When choosing your first media agency partner, failure is not an option. To start with there will be some agencies that are off brief. This might be because they don't have the capabilities you're looking for; they don't have the geographic footprint that you need them to have. They might not have the bandwidth to take on your business, or they might be conflicted because they're working with a direct competitor.

Once you've taken account of all these factors, you can pretty quickly get to a relatively small universe of agencies on which to focus your attention. And then that focus has to address the deliverables that are needed; the strategic smarts, the planning, and buying, execution, optimisation, reporting, analysis and re-planning.

But above and beyond that, it's the people, it's the team who will be delivering all of that. And this is key to your decision making and what you should look for, because ultimately, when appointing an agency, you're appointing the seven or ten people onto your account, these people are your agency. If they're a great team, then you've got a great agency. And if there are so-so team, then you've got a so-so agency.

And whether there's 50 or 500 other people in the agency is really an irrelevance. It's that team of people working on your account that are your agency. So, the team is the most important evaluation that we would suggest.

And once you’ve selected an agency, you get into the wonderful world of media agency contracts! What are the kind of things to watch out for when you're looking at different kinds of contracts that you could choose for your media agency?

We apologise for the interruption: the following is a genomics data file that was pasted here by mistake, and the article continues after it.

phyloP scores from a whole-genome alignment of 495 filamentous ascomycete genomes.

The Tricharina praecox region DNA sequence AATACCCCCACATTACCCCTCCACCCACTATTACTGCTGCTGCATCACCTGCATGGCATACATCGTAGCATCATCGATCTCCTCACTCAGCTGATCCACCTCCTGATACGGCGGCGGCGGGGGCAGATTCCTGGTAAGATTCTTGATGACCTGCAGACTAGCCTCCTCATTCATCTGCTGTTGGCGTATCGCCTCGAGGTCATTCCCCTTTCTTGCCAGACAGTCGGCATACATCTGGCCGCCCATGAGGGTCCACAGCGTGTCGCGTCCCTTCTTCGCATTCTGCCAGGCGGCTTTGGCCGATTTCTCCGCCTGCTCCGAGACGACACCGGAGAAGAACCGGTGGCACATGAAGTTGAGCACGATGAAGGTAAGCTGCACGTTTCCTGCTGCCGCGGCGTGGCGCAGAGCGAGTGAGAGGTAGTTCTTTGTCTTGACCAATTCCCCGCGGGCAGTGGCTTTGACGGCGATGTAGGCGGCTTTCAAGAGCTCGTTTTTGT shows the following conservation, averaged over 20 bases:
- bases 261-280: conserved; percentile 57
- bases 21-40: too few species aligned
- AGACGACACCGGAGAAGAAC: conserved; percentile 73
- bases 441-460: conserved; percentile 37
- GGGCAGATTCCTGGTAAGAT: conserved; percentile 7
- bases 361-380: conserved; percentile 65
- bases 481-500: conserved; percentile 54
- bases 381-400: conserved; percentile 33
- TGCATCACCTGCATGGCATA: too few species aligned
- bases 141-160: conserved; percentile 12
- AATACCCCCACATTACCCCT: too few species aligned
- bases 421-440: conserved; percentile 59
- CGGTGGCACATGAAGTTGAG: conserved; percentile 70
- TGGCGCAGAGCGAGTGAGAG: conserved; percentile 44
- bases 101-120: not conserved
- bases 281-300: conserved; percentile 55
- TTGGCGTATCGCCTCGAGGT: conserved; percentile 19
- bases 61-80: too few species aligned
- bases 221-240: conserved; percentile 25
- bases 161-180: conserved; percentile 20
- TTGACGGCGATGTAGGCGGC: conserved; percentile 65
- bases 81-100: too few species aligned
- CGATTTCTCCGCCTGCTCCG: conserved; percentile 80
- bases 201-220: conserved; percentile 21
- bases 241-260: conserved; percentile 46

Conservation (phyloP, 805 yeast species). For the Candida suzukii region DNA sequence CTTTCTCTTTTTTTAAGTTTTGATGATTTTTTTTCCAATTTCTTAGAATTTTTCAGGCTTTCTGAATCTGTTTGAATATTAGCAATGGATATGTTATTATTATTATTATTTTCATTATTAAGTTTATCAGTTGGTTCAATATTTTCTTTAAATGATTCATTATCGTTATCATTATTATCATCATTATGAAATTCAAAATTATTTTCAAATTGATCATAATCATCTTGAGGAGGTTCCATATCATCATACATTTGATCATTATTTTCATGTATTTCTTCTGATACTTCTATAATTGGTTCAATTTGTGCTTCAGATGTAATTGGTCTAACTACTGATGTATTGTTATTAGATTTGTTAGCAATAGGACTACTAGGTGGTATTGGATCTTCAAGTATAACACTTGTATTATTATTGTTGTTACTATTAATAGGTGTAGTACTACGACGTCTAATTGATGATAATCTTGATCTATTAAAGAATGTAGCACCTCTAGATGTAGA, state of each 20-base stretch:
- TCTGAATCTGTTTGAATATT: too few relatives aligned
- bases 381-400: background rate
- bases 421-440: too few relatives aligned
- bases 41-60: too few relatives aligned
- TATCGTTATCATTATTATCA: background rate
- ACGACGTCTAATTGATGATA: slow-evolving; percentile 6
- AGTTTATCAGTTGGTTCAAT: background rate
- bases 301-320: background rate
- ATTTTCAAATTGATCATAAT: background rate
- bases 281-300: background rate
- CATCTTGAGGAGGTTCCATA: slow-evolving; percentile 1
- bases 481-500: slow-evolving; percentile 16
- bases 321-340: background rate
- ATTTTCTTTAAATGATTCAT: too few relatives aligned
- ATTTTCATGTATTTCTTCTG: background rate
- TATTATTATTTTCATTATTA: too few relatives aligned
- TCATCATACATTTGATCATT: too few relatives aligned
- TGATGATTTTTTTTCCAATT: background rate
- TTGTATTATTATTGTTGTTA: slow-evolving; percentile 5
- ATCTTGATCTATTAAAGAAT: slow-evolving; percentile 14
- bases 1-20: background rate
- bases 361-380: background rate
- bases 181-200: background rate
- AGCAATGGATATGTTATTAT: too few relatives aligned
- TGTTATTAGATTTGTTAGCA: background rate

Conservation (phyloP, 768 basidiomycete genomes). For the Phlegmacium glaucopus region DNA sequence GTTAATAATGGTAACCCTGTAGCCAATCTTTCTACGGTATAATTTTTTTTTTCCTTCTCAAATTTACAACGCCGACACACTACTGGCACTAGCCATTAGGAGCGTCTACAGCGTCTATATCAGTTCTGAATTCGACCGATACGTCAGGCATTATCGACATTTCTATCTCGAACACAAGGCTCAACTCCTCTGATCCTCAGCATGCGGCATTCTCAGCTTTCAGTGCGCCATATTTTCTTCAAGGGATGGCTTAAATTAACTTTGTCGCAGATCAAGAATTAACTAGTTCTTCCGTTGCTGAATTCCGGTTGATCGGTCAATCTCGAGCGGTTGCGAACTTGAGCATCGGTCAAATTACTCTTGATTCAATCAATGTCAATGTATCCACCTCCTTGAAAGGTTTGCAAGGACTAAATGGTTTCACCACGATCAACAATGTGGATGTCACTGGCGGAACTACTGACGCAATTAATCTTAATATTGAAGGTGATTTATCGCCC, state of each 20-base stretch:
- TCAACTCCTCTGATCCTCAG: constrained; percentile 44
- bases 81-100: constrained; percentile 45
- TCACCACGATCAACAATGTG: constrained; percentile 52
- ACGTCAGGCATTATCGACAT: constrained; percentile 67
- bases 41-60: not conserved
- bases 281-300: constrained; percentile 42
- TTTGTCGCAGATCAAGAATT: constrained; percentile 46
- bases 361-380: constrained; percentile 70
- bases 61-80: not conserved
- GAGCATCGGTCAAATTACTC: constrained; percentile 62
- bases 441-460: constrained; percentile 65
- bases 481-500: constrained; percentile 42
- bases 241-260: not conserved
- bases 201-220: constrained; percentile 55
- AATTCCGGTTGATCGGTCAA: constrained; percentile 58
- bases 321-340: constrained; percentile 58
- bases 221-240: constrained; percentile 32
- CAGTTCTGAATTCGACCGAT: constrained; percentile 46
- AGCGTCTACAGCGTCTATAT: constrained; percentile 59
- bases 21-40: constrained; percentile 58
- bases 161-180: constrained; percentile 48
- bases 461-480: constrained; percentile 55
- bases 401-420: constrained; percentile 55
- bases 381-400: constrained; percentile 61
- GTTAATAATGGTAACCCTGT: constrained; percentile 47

The contractual and commercial side of the appointment of an agency is as important as the strategic and operational side of it. The dark art of media as it can sometimes be referred to, is as much due to a lack of detailed specialist understanding as it is because of any opaque practices. It's a specialist skill set that if you don't know the right questions to ask, you won't even understand the answers that are given. So, getting some specialist help particularly in this area, will be of benefit.

When it comes to remuneration, essentially there are three types of remuneration approach that you can adopt.

The first, which is the historic manner in which media agencies were paid, is a commission based approach. That commission comes from the media owner not from the brand. So, the media agency buys £100 of media on behalf of their client, the media owner invoices the agency £85, leaving 15% commission for the agency. The agency then invoices the brand £100 and retains the £15 or 15% commission. Now, it's not always 15% that the agency retains, but a commission-based approach is the foundation upon which agencies were remunerated. Without wanting to complicate it, 15% commission was originally paid to full-service agencies to cover the cost of creative as well as media services, the split being broadly 10% for creative and 5% for media.

This approach is clear and easily understood by everyone. When you're spending money on media, you know that you're going to be paying your media agency. And assuming you know how much you're going to be spending on media then you also know how much you're going to be paying to the agency immediately. It then becomes a simple negotiation as to what level of commission you're going to pay them.

The other more contemporary approach to remuneration is a fee-based approach where all the commission is returned to the brand and a monthly retainer is agreed for the scope of work and services being delivered.

The benefits of this approach, in comparison to the commission approach, are twofold. Firstly, both the brand and the agency know the amount of the cheque that's being written on a monthly or annual basis, as it’s not dependent on how much is invested in buying media and so it's good for business planning on both sides.